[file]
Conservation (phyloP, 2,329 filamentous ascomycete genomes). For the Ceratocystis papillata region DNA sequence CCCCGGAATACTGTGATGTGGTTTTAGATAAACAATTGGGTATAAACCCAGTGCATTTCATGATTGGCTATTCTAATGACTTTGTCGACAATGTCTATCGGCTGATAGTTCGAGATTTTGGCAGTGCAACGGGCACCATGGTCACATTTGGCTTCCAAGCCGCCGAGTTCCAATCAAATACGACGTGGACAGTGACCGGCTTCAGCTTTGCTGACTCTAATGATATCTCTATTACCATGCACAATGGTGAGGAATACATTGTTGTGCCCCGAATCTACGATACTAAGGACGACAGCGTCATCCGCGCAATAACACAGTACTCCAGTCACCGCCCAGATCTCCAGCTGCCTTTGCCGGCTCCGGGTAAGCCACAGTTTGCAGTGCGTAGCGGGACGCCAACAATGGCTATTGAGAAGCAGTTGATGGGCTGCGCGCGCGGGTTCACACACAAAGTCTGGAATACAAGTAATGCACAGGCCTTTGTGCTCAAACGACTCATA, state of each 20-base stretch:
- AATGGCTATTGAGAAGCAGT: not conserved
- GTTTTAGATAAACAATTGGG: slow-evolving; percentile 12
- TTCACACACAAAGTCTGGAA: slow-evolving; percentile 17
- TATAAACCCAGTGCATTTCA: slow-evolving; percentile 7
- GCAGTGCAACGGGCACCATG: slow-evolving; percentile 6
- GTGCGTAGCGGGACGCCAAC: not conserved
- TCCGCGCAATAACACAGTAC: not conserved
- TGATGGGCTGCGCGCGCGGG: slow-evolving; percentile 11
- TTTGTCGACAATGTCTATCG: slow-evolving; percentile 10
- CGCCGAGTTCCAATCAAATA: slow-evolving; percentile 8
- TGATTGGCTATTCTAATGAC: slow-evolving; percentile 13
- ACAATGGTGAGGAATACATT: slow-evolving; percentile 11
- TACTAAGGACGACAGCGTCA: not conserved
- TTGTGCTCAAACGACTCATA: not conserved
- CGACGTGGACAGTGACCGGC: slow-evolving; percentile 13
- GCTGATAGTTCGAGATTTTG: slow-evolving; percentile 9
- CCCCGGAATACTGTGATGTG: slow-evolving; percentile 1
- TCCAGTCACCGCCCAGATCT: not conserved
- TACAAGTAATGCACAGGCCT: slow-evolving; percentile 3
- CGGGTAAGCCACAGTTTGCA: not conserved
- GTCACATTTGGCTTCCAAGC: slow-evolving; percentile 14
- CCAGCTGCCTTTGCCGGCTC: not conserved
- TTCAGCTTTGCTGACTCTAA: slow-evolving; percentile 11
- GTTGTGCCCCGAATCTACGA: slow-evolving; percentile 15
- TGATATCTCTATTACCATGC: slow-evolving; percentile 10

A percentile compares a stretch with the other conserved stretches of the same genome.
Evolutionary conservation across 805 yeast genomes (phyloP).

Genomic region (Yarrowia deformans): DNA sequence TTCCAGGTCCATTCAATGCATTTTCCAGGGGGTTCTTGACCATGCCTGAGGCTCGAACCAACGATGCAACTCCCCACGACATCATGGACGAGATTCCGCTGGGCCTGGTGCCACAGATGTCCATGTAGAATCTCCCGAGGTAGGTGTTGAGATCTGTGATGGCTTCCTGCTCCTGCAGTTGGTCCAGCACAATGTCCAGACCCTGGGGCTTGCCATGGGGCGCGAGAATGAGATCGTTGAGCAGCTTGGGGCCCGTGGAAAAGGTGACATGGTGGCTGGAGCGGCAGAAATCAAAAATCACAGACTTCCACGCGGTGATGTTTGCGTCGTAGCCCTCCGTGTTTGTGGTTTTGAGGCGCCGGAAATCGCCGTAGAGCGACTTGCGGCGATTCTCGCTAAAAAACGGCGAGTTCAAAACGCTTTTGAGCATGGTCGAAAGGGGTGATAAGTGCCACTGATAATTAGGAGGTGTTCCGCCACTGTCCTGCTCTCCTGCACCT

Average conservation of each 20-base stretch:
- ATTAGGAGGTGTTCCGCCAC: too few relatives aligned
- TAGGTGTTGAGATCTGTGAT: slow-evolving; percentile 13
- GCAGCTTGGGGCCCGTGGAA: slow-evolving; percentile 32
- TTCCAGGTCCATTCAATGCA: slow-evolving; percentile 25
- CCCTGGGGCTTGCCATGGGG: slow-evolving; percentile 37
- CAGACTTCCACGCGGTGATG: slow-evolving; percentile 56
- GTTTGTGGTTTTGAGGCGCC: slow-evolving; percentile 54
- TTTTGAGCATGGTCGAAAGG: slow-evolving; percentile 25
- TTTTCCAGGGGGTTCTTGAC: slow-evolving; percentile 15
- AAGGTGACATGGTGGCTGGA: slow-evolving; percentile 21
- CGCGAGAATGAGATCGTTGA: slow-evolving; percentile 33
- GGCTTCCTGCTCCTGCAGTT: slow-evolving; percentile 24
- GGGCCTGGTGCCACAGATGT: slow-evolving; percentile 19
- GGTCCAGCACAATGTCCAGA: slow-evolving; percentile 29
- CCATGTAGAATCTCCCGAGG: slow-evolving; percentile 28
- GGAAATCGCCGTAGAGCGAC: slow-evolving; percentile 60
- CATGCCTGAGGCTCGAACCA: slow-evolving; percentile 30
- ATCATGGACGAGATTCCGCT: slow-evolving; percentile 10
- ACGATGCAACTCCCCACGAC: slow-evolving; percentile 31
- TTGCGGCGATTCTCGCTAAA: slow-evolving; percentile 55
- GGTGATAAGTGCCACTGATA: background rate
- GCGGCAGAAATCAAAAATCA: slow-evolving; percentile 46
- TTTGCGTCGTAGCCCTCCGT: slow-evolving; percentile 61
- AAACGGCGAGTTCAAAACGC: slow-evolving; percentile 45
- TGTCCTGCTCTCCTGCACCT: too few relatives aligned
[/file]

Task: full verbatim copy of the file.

Conservation (phyloP, 2,329 filamentous ascomycete genomes). For the Ceratocystis papillata region DNA sequence CCCCGGAATACTGTGATGTGGTTTTAGATAAACAATTGGGTATAAACCCAGTGCATTTCATGATTGGCTATTCTAATGACTTTGTCGACAATGTCTATCGGCTGATAGTTCGAGATTTTGGCAGTGCAACGGGCACCATGGTCACATTTGGCTTCCAAGCCGCCGAGTTCCAATCAAATACGACGTGGACAGTGACCGGCTTCAGCTTTGCTGACTCTAATGATATCTCTATTACCATGCACAATGGTGAGGAATACATTGTTGTGCCCCGAATCTACGATACTAAGGACGACAGCGTCATCCGCGCAATAACACAGTACTCCAGTCACCGCCCAGATCTCCAGCTGCCTTTGCCGGCTCCGGGTAAGCCACAGTTTGCAGTGCGTAGCGGGACGCCAACAATGGCTATTGAGAAGCAGTTGATGGGCTGCGCGCGCGGGTTCACACACAAAGTCTGGAATACAAGTAATGCACAGGCCTTTGTGCTCAAACGACTCATA, state of each 20-base stretch:
- AATGGCTATTGAGAAGCAGT: not conserved
- GTTTTAGATAAACAATTGGG: slow-evolving; percentile 12
- TTCACACACAAAGTCTGGAA: slow-evolving; percentile 17
- TATAAACCCAGTGCATTTCA: slow-evolving; percentile 7
- GCAGTGCAACGGGCACCATG: slow-evolving; percentile 6
- GTGCGTAGCGGGACGCCAAC: not conserved
- TCCGCGCAATAACACAGTAC: not conserved
- TGATGGGCTGCGCGCGCGGG: slow-evolving; percentile 11
- TTTGTCGACAATGTCTATCG: slow-evolving; percentile 10
- CGCCGAGTTCCAATCAAATA: slow-evolving; percentile 8
- TGATTGGCTATTCTAATGAC: slow-evolving; percentile 13
- ACAATGGTGAGGAATACATT: slow-evolving; percentile 11
- TACTAAGGACGACAGCGTCA: not conserved
- TTGTGCTCAAACGACTCATA: not conserved
- CGACGTGGACAGTGACCGGC: slow-evolving; percentile 13
- GCTGATAGTTCGAGATTTTG: slow-evolving; percentile 9
- CCCCGGAATACTGTGATGTG: slow-evolving; percentile 1
- TCCAGTCACCGCCCAGATCT: not conserved
- TACAAGTAATGCACAGGCCT: slow-evolving; percentile 3
- CGGGTAAGCCACAGTTTGCA: not conserved
- GTCACATTTGGCTTCCAAGC: slow-evolving; percentile 14
- CCAGCTGCCTTTGCCGGCTC: not conserved
- TTCAGCTTTGCTGACTCTAA: slow-evolving; percentile 11
- GTTGTGCCCCGAATCTACGA: slow-evolving; percentile 15
- TGATATCTCTATTACCATGC: slow-evolving; percentile 10

A percentile compares a stretch with the other conserved stretches of the same genome.
Evolutionary conservation across 805 yeast genomes (phyloP).

Genomic region (Yarrowia deformans): DNA sequence TTCCAGGTCCATTCAATGCATTTTCCAGGGGGTTCTTGACCATGCCTGAGGCTCGAACCAACGATGCAACTCCCCACGACATCATGGACGAGATTCCGCTGGGCCTGGTGCCACAGATGTCCATGTAGAATCTCCCGAGGTAGGTGTTGAGATCTGTGATGGCTTCCTGCTCCTGCAGTTGGTCCAGCACAATGTCCAGACCCTGGGGCTTGCCATGGGGCGCGAGAATGAGATCGTTGAGCAGCTTGGGGCCCGTGGAAAAGGTGACATGGTGGCTGGAGCGGCAGAAATCAAAAATCACAGACTTCCACGCGGTGATGTTTGCGTCGTAGCCCTCCGTGTTTGTGGTTTTGAGGCGCCGGAAATCGCCGTAGAGCGACTTGCGGCGATTCTCGCTAAAAAACGGCGAGTTCAAAACGCTTTTGAGCATGGTCGAAAGGGGTGATAAGTGCCACTGATAATTAGGAGGTGTTCCGCCACTGTCCTGCTCTCCTGCACCT

Average conservation of each 20-base stretch:
- ATTAGGAGGTGTTCCGCCAC: too few relatives aligned
- TAGGTGTTGAGATCTGTGAT: slow-evolving; percentile 13
- GCAGCTTGGGGCCCGTGGAA: slow-evolving; percentile 32
- TTCCAGGTCCATTCAATGCA: slow-evolving; percentile 25
- CCCTGGGGCTTGCCATGGGG: slow-evolving; percentile 37
- CAGACTTCCACGCGGTGATG: slow-evolving; percentile 56
- GTTTGTGGTTTTGAGGCGCC: slow-evolving; percentile 54
- TTTTGAGCATGGTCGAAAGG: slow-evolving; percentile 25
- TTTTCCAGGGGGTTCTTGAC: slow-evolving; percentile 15
- AAGGTGACATGGTGGCTGGA: slow-evolving; percentile 21
- CGCGAGAATGAGATCGTTGA: slow-evolving; percentile 33
- GGCTTCCTGCTCCTGCAGTT: slow-evolving; percentile 24
- GGGCCTGGTGCCACAGATGT: slow-evolving; percentile 19
- GGTCCAGCACAATGTCCAGA: slow-evolving; percentile 29
- CCATGTAGAATCTCCCGAGG: slow-evolving; percentile 28
- GGAAATCGCCGTAGAGCGAC: slow-evolving; percentile 60
- CATGCCTGAGGCTCGAACCA: slow-evolving; percentile 30
- ATCATGGACGAGATTCCGCT: slow-evolving; percentile 10
- ACGATGCAACTCCCCACGAC: slow-evolving; percentile 31
- TTGCGGCGATTCTCGCTAAA: slow-evolving; percentile 55
- GGTGATAAGTGCCACTGATA: background rate
- GCGGCAGAAATCAAAAATCA: slow-evolving; percentile 46
- TTTGCGTCGTAGCCCTCCGT: slow-evolving; percentile 61
- AAACGGCGAGTTCAAAACGC: slow-evolving; percentile 45
- TGTCCTGCTCTCCTGCACCT: too few relatives aligned